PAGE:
2. Ask for permission to collect data for product improvement. We capture very basic anonymous data for operational purposes (see our privacy policy). In Proloquo2Go and Proloquo4Text we additionally collect more detailed anonymous information (see our AAC data collection overview). There we explicitly ask for consent, which the user can change at any time.
  3. Only collect anonymous data. We do not need to know who is who to use data to improve our products. We do not include personal information such as a user name or email address with the data we collect.
  4. Do not collect more details than necessary. We are investigating how to measure communication growth best. This does not require hourly or daily data. Instead, we focus on weekly data. There is also no need for us to know exactly which words are spoken. So we collect anonymous data on the number of words and the number of unique words spoken in a week. We perform all the processing inside the app and only collect the resulting totals.
  5. Do not collect sensitive personal data. A user might use names, addresses, or refer to email addresses. This information could expose their identity. Because of this, we would never want to capture a log of exact words a user has said.
  6. Do not share raw data with third parties. To use data for advocacy or to advance the AAC field, we may publish summary data. Summary data cannot be traced back to individuals. Examples of summary data are the number of inhabitants of a country or the percentage of AAC users active on the weekend. We do not sell data or share raw data with third parties.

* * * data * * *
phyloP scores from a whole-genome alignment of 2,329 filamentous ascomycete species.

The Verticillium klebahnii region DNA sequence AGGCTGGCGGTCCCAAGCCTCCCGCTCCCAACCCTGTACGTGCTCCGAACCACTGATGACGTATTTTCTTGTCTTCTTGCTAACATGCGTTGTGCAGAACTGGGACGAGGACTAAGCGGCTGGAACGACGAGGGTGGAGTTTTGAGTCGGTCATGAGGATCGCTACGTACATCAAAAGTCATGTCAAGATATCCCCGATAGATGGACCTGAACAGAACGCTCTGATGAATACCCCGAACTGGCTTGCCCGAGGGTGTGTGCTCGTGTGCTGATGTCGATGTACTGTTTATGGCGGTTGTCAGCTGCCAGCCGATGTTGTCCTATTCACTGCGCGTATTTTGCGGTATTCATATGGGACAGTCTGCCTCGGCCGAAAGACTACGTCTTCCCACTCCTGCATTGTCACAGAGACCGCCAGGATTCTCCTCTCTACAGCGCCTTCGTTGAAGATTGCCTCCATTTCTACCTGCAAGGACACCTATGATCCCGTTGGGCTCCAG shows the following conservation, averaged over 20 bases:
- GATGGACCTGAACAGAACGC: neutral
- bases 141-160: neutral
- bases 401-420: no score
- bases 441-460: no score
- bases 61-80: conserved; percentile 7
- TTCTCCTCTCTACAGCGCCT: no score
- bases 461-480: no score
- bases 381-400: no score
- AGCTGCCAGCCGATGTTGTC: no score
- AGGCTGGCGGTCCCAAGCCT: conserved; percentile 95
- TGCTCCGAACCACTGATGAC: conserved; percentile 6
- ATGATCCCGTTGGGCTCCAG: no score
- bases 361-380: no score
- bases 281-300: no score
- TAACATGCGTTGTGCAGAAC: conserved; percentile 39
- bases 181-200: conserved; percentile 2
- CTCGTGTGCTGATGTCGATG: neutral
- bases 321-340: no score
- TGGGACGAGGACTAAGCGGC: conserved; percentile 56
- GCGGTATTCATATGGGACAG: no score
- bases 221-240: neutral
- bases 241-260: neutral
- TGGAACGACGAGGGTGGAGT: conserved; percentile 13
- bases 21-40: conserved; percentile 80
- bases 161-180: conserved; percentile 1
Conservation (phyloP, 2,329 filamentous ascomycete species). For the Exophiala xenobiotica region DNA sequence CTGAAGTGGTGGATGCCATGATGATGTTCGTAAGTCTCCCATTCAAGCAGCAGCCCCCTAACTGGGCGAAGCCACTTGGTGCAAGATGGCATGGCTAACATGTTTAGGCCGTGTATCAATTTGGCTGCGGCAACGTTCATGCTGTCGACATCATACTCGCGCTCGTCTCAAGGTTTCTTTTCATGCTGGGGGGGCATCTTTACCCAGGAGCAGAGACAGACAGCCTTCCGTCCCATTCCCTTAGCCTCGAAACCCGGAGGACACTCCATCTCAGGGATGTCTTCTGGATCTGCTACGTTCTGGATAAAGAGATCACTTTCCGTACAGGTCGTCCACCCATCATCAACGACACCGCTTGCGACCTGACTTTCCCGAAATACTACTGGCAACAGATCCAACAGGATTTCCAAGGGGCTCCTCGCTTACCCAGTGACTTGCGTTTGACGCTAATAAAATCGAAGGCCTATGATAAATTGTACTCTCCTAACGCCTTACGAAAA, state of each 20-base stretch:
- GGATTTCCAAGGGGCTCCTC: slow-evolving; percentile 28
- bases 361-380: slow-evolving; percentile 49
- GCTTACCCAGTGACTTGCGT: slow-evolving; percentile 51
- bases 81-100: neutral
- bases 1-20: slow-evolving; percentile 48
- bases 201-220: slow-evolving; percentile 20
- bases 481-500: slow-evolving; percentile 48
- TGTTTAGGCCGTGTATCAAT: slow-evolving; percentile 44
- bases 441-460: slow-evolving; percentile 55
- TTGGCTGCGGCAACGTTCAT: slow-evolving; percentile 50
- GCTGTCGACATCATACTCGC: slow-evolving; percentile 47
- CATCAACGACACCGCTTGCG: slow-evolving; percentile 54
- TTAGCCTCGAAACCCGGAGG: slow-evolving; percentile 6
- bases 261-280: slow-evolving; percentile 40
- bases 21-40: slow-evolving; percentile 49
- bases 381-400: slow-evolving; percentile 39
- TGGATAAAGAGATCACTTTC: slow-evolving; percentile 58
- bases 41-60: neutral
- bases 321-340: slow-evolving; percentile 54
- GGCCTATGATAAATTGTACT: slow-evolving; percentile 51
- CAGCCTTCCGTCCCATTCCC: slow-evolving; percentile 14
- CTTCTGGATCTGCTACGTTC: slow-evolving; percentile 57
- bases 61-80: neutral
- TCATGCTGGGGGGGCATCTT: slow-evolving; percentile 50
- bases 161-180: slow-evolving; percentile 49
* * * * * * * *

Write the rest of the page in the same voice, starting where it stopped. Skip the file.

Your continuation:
If you want more specific information on the data we collect in our AAC apps take a look at our AAC data collection overview.

A plea for more privacy

I would argue that we can follow the principles above yet still get relevant insights for product improvement. But how about insights to help therapists support AAC users?

We currently do not provide access to data in our products. Recents in Proloquo2Go and History in Proloquo4Text were not designed for data collection. They were designed to allow AAC users to quickly repeat something or add it to their vocabulary. The data is not time-stamped but organized by recency. It cannot be exported, and it can be cleared at any time.

We do not want to provide data to parents or professionals until we find a way that aligns with the principles above. We want to go beyond respecting AAC user privacy. Data should be (1) easy to understand; (2) actionable; (3) guide people to best practice. Below are some of the ideas we are exploring:

For example, communication growth can be measured without time-stamped logs of a user’s communication. A product could provide totals for the number of nouns, verbs, and adjectives spoken in a month. Comparing this between months or year over year should show progress. Yet, it would not expose any of the specific words spoken or the specific time those words were spoken. It would allow therapists to spot imbalances in the use of language. They can then suggest to the parents or teacher to model different types of words.

Another example, a family wants to know if an AAC user is communicating more at home or at school. They do not need to know which words or how many words were spoken on a specific day. It would be enough to compare totals for weekdays with weekend days.

I encourage developers and clinicians to reconsider the use of data logging. Think about the concerns expressed by AAC users. Consider some of the principles and ideas discussed above. Involve AAC users.

Using data to help AAC users improve their communication or developers improve their products is legitimate. Yet, this should never lead to automatic data logging of everything an AAC user says. Instead, developers should find creative ways to gather relevant insights without invading the AAC user’s privacy. Would we ever allow someone to record everything we say during a day? I’d think not!

Acknowledgment: I want to thank AAC users Alyssa Hillary, Darla Burrow, and Tim Jin, who reviewed this blog post and whose feedback helped me improve it greatly.

David Niemeijer

Founder & CEO, AssistiveWare